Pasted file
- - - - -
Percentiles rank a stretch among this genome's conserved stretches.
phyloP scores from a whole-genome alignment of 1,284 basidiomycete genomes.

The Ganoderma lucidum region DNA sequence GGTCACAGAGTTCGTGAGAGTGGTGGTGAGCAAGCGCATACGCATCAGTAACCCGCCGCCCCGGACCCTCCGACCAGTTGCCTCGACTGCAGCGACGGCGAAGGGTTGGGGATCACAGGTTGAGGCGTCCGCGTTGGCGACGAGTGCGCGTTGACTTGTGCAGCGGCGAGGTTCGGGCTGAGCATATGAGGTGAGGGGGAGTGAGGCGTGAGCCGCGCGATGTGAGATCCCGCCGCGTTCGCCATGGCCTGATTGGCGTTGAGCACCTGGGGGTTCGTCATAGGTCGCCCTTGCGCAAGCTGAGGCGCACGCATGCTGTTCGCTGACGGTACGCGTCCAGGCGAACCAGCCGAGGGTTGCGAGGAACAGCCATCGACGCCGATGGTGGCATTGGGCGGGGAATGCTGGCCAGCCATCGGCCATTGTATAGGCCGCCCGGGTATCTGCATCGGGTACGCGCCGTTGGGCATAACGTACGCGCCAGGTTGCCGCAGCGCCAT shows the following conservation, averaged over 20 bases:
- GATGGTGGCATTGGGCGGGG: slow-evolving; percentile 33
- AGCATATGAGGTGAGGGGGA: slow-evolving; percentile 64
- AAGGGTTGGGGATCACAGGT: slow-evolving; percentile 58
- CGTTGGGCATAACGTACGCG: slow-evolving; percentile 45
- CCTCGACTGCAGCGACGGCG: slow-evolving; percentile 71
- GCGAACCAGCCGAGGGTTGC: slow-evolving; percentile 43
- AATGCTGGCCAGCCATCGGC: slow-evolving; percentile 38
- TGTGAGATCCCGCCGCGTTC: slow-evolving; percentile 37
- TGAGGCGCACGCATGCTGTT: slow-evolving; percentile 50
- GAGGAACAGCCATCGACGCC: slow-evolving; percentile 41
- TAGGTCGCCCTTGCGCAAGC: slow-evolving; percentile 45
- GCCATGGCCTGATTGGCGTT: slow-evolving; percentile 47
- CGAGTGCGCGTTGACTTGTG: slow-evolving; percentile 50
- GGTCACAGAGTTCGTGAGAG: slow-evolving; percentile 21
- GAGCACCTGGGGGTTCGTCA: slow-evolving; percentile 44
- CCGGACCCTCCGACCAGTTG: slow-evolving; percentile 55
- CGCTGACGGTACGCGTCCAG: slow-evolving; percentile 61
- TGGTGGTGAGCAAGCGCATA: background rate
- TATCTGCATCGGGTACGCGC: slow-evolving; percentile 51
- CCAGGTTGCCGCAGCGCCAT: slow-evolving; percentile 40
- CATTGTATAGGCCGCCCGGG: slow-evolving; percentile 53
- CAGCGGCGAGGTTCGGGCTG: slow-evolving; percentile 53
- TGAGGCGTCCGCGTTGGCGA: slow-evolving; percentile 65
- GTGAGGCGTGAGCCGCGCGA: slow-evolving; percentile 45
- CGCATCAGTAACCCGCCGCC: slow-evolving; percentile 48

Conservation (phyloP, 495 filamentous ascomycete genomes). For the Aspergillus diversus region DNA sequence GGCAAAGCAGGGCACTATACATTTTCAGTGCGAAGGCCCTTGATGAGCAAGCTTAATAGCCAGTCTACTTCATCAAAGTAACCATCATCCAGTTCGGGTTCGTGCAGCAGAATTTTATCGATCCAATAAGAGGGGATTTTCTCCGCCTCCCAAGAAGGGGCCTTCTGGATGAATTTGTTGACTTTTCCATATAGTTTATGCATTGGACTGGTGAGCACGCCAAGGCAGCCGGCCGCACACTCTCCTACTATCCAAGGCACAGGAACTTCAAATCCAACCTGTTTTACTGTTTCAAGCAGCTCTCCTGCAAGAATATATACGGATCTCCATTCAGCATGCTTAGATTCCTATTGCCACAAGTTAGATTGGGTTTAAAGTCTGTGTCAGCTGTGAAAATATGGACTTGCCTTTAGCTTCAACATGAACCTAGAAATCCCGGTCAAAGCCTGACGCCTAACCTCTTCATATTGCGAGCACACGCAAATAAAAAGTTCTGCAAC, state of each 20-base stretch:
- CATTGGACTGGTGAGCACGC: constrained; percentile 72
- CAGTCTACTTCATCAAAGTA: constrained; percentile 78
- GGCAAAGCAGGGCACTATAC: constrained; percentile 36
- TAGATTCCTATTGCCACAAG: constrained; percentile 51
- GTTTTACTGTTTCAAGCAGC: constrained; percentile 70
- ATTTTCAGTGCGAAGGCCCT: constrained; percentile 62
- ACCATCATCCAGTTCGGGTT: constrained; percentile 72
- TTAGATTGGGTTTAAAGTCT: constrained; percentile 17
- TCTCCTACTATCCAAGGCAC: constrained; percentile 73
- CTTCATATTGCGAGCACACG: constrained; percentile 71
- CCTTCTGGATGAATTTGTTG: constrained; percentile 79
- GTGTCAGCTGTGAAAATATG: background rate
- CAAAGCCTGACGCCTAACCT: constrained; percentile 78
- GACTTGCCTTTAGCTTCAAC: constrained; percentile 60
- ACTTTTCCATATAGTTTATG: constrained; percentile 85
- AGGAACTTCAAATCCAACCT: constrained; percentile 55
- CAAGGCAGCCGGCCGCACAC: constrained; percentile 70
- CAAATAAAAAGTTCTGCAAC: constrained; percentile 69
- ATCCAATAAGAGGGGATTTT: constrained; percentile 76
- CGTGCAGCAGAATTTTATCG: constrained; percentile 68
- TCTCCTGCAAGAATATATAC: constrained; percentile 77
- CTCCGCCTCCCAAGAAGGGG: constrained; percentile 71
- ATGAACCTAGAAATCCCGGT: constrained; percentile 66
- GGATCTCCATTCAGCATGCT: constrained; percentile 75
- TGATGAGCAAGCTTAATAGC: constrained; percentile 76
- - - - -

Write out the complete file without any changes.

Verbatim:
Percentiles rank a stretch among this genome's conserved stretches.
phyloP scores from a whole-genome alignment of 1,284 basidiomycete genomes.

The Ganoderma lucidum region DNA sequence GGTCACAGAGTTCGTGAGAGTGGTGGTGAGCAAGCGCATACGCATCAGTAACCCGCCGCCCCGGACCCTCCGACCAGTTGCCTCGACTGCAGCGACGGCGAAGGGTTGGGGATCACAGGTTGAGGCGTCCGCGTTGGCGACGAGTGCGCGTTGACTTGTGCAGCGGCGAGGTTCGGGCTGAGCATATGAGGTGAGGGGGAGTGAGGCGTGAGCCGCGCGATGTGAGATCCCGCCGCGTTCGCCATGGCCTGATTGGCGTTGAGCACCTGGGGGTTCGTCATAGGTCGCCCTTGCGCAAGCTGAGGCGCACGCATGCTGTTCGCTGACGGTACGCGTCCAGGCGAACCAGCCGAGGGTTGCGAGGAACAGCCATCGACGCCGATGGTGGCATTGGGCGGGGAATGCTGGCCAGCCATCGGCCATTGTATAGGCCGCCCGGGTATCTGCATCGGGTACGCGCCGTTGGGCATAACGTACGCGCCAGGTTGCCGCAGCGCCAT shows the following conservation, averaged over 20 bases:
- GATGGTGGCATTGGGCGGGG: slow-evolving; percentile 33
- AGCATATGAGGTGAGGGGGA: slow-evolving; percentile 64
- AAGGGTTGGGGATCACAGGT: slow-evolving; percentile 58
- CGTTGGGCATAACGTACGCG: slow-evolving; percentile 45
- CCTCGACTGCAGCGACGGCG: slow-evolving; percentile 71
- GCGAACCAGCCGAGGGTTGC: slow-evolving; percentile 43
- AATGCTGGCCAGCCATCGGC: slow-evolving; percentile 38
- TGTGAGATCCCGCCGCGTTC: slow-evolving; percentile 37
- TGAGGCGCACGCATGCTGTT: slow-evolving; percentile 50
- GAGGAACAGCCATCGACGCC: slow-evolving; percentile 41
- TAGGTCGCCCTTGCGCAAGC: slow-evolving; percentile 45
- GCCATGGCCTGATTGGCGTT: slow-evolving; percentile 47
- CGAGTGCGCGTTGACTTGTG: slow-evolving; percentile 50
- GGTCACAGAGTTCGTGAGAG: slow-evolving; percentile 21
- GAGCACCTGGGGGTTCGTCA: slow-evolving; percentile 44
- CCGGACCCTCCGACCAGTTG: slow-evolving; percentile 55
- CGCTGACGGTACGCGTCCAG: slow-evolving; percentile 61
- TGGTGGTGAGCAAGCGCATA: background rate
- TATCTGCATCGGGTACGCGC: slow-evolving; percentile 51
- CCAGGTTGCCGCAGCGCCAT: slow-evolving; percentile 40
- CATTGTATAGGCCGCCCGGG: slow-evolving; percentile 53
- CAGCGGCGAGGTTCGGGCTG: slow-evolving; percentile 53
- TGAGGCGTCCGCGTTGGCGA: slow-evolving; percentile 65
- GTGAGGCGTGAGCCGCGCGA: slow-evolving; percentile 45
- CGCATCAGTAACCCGCCGCC: slow-evolving; percentile 48

Conservation (phyloP, 495 filamentous ascomycete genomes). For the Aspergillus diversus region DNA sequence GGCAAAGCAGGGCACTATACATTTTCAGTGCGAAGGCCCTTGATGAGCAAGCTTAATAGCCAGTCTACTTCATCAAAGTAACCATCATCCAGTTCGGGTTCGTGCAGCAGAATTTTATCGATCCAATAAGAGGGGATTTTCTCCGCCTCCCAAGAAGGGGCCTTCTGGATGAATTTGTTGACTTTTCCATATAGTTTATGCATTGGACTGGTGAGCACGCCAAGGCAGCCGGCCGCACACTCTCCTACTATCCAAGGCACAGGAACTTCAAATCCAACCTGTTTTACTGTTTCAAGCAGCTCTCCTGCAAGAATATATACGGATCTCCATTCAGCATGCTTAGATTCCTATTGCCACAAGTTAGATTGGGTTTAAAGTCTGTGTCAGCTGTGAAAATATGGACTTGCCTTTAGCTTCAACATGAACCTAGAAATCCCGGTCAAAGCCTGACGCCTAACCTCTTCATATTGCGAGCACACGCAAATAAAAAGTTCTGCAAC, state of each 20-base stretch:
- CATTGGACTGGTGAGCACGC: constrained; percentile 72
- CAGTCTACTTCATCAAAGTA: constrained; percentile 78
- GGCAAAGCAGGGCACTATAC: constrained; percentile 36
- TAGATTCCTATTGCCACAAG: constrained; percentile 51
- GTTTTACTGTTTCAAGCAGC: constrained; percentile 70
- ATTTTCAGTGCGAAGGCCCT: constrained; percentile 62
- ACCATCATCCAGTTCGGGTT: constrained; percentile 72
- TTAGATTGGGTTTAAAGTCT: constrained; percentile 17
- TCTCCTACTATCCAAGGCAC: constrained; percentile 73
- CTTCATATTGCGAGCACACG: constrained; percentile 71
- CCTTCTGGATGAATTTGTTG: constrained; percentile 79
- GTGTCAGCTGTGAAAATATG: background rate
- CAAAGCCTGACGCCTAACCT: constrained; percentile 78
- GACTTGCCTTTAGCTTCAAC: constrained; percentile 60
- ACTTTTCCATATAGTTTATG: constrained; percentile 85
- AGGAACTTCAAATCCAACCT: constrained; percentile 55
- CAAGGCAGCCGGCCGCACAC: constrained; percentile 70
- CAAATAAAAAGTTCTGCAAC: constrained; percentile 69
- ATCCAATAAGAGGGGATTTT: constrained; percentile 76
- CGTGCAGCAGAATTTTATCG: constrained; percentile 68
- TCTCCTGCAAGAATATATAC: constrained; percentile 77
- CTCCGCCTCCCAAGAAGGGG: constrained; percentile 71
- ATGAACCTAGAAATCCCGGT: constrained; percentile 66
- GGATCTCCATTCAGCATGCT: constrained; percentile 75
- TGATGAGCAAGCTTAATAGC: constrained; percentile 76